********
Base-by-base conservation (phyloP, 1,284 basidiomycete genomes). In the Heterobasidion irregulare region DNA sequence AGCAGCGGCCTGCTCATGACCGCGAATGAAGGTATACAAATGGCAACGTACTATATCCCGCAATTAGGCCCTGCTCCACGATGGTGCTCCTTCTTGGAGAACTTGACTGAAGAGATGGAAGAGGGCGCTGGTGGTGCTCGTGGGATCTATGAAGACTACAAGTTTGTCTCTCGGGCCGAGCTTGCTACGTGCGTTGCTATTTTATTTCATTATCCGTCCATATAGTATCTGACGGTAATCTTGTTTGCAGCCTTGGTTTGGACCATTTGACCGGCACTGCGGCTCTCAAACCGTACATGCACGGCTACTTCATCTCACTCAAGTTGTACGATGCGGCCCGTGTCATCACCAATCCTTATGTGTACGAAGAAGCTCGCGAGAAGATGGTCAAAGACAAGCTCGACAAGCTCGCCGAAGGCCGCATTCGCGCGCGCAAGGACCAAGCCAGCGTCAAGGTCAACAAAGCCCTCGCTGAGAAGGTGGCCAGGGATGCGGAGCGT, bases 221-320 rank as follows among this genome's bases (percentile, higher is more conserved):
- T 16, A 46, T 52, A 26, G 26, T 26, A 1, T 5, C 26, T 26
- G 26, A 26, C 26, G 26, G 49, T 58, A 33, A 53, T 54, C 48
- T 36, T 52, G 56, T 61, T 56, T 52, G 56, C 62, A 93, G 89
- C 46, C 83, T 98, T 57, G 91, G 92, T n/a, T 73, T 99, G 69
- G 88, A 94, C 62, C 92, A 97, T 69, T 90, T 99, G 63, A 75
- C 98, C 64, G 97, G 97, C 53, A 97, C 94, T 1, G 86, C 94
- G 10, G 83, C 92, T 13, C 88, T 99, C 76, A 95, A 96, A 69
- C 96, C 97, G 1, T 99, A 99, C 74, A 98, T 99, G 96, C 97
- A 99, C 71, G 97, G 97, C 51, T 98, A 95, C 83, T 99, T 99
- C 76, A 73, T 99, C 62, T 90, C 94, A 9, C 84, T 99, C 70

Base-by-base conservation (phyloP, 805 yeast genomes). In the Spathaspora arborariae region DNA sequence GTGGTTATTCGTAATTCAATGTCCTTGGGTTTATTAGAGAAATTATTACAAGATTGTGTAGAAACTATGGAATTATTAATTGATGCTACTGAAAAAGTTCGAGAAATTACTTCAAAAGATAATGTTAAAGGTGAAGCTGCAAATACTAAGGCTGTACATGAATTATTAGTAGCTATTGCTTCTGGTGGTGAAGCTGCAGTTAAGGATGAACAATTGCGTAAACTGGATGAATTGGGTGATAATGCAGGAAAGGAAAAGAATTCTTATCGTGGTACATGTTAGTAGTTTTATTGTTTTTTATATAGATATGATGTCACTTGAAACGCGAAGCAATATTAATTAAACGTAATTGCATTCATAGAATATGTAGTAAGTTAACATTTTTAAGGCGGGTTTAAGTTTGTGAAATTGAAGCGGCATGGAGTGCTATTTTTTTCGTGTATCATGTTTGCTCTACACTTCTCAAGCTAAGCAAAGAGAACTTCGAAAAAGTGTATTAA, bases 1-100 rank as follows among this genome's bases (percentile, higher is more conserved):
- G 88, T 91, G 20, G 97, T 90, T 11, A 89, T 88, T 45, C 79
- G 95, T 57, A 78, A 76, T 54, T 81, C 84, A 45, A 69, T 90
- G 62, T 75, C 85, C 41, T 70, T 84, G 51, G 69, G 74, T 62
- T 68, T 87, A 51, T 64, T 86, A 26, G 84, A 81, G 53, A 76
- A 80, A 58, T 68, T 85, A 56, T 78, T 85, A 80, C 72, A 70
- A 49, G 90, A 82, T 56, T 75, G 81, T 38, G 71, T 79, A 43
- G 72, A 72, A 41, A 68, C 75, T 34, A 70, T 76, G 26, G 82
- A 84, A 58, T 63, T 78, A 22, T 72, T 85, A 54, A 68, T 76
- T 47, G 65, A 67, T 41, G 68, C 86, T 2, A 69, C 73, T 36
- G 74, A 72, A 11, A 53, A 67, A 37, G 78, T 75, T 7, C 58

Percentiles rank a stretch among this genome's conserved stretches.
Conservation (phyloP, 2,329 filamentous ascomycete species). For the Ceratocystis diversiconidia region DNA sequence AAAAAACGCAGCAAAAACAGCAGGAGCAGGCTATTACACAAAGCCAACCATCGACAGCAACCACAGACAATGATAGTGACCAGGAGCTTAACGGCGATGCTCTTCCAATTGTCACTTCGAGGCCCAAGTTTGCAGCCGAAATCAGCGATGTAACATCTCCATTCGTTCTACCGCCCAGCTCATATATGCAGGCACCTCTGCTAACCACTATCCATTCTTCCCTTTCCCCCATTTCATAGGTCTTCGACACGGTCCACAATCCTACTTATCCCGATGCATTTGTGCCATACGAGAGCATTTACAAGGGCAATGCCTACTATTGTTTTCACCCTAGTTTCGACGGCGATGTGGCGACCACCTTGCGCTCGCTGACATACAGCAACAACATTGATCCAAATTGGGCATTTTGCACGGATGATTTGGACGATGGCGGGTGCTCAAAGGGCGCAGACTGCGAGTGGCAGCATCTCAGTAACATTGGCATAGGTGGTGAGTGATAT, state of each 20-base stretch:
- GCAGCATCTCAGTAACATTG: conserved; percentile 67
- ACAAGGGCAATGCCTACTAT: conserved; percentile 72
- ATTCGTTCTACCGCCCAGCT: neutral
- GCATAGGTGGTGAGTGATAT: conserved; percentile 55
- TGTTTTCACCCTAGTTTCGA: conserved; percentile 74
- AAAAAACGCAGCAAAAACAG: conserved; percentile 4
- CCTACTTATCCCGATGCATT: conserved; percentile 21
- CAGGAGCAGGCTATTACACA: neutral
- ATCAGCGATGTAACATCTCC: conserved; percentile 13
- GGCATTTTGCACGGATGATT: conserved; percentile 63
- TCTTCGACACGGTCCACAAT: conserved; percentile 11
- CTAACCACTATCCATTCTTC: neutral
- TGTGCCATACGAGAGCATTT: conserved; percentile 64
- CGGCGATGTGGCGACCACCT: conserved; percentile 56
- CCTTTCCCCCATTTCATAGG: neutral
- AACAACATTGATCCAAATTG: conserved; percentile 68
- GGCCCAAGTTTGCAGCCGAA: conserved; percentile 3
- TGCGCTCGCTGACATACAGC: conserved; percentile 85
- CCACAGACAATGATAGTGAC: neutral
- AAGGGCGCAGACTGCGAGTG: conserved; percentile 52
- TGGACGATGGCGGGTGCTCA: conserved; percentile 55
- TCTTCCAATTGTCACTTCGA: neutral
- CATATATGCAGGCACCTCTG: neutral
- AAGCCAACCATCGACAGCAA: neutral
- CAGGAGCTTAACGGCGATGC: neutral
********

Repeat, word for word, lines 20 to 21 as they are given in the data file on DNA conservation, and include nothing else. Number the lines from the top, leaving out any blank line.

- A 84, A 58, T 63, T 78, A 22, T 72, T 85, A 54, A 68, T 76
- T 47, G 65, A 67, T 41, G 68, C 86, T 2, A 69, C 73, T 36